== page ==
Jean D.L / Rutger Zuydervelt - Scramblings [Inexhaustible Editions - 2020]
Scrambling is a rather atmospheric and at points quite low-key cinematic album, which blends moody guitar scaping, minimal electronics, field recordings and subtle string elements. The release brings together Rutger Zuydervelt( Machinefabriek, solo work, Piiptsjilling) and Jean D.I- who create an inmate, yet unease, at points subtly surreal eight-track album.
The CD comes presented in a six-panel white digipak. Featured on five of these panels is a single stark, at times cryptic colour photo taking in a building, room or series of items- all of which purvey both a feeling of mystery and low key unease, which of course fit perfectly the tracks with-in.Roger Batty
The eight tracks here each run between two and eight minutes apiece- with each creating its own mood/ tone, but together they build a decidedly cryptic and mysterious record, which poses more questions than it answers. We kick off “Scrambling 1”- which finds static grain pop, snap, 'n' buzz meeting melted 'n' merged voice samples and low key string flits. As we move through the record we find the lightly reverbed 'n' bouncing blues guitar tones meet police radio snippets of “Scrambling 4”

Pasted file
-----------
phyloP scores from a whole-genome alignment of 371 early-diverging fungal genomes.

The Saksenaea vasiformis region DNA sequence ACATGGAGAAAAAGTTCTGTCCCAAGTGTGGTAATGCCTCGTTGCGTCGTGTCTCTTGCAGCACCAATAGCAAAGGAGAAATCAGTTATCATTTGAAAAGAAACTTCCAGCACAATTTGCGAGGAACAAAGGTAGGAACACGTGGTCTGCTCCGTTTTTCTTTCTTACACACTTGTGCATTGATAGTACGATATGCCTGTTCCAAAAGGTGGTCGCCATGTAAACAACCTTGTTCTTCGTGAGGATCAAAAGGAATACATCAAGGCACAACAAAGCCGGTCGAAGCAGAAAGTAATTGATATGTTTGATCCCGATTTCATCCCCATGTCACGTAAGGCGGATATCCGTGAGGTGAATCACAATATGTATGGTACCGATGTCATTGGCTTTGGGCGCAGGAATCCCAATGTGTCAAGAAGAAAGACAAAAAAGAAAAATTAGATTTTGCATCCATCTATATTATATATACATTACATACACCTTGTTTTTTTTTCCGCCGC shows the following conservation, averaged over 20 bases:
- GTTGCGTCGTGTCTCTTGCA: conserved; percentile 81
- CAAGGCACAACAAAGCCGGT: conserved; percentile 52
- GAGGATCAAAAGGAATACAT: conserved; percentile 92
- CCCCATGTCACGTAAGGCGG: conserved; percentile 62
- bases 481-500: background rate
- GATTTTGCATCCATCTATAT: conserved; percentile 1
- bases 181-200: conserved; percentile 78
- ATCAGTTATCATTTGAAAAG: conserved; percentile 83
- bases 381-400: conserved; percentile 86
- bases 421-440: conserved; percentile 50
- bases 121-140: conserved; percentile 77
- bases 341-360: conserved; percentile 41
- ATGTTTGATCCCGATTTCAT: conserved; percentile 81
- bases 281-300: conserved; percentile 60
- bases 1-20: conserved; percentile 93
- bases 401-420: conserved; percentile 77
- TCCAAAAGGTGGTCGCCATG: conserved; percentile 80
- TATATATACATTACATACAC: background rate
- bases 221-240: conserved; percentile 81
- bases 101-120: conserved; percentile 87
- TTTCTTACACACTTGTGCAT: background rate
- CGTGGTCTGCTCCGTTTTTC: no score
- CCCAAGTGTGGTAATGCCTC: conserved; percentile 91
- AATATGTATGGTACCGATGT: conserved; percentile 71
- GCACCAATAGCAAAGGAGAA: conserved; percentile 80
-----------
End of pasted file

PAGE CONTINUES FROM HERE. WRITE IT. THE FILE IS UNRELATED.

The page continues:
Heading into the second half of the album we have the hazily warming ambient guitar-meets- lightly pulsing synth tones of “Scrambling 6”- which in its second half shifts in flicking book like textures, and waving melancholic guitar meets greyly psych electronics. With the album topped off in a fine uneasy-yet eerier manner with “Scrambling 8” where we find a lightly unbalancing blend of crunching footsteps and distant road sound, murky electro haze, and felty twanging blues guitar tones.
Overall Scrambling is a nicely mellow-though at points subtly surreal and unsettling record. If I was looking for a comparison, I’d say Australian project Seaworthy, who in the early 2000’s put out two rather good albums on 12k, which blended moody low key guitar work with field recordings.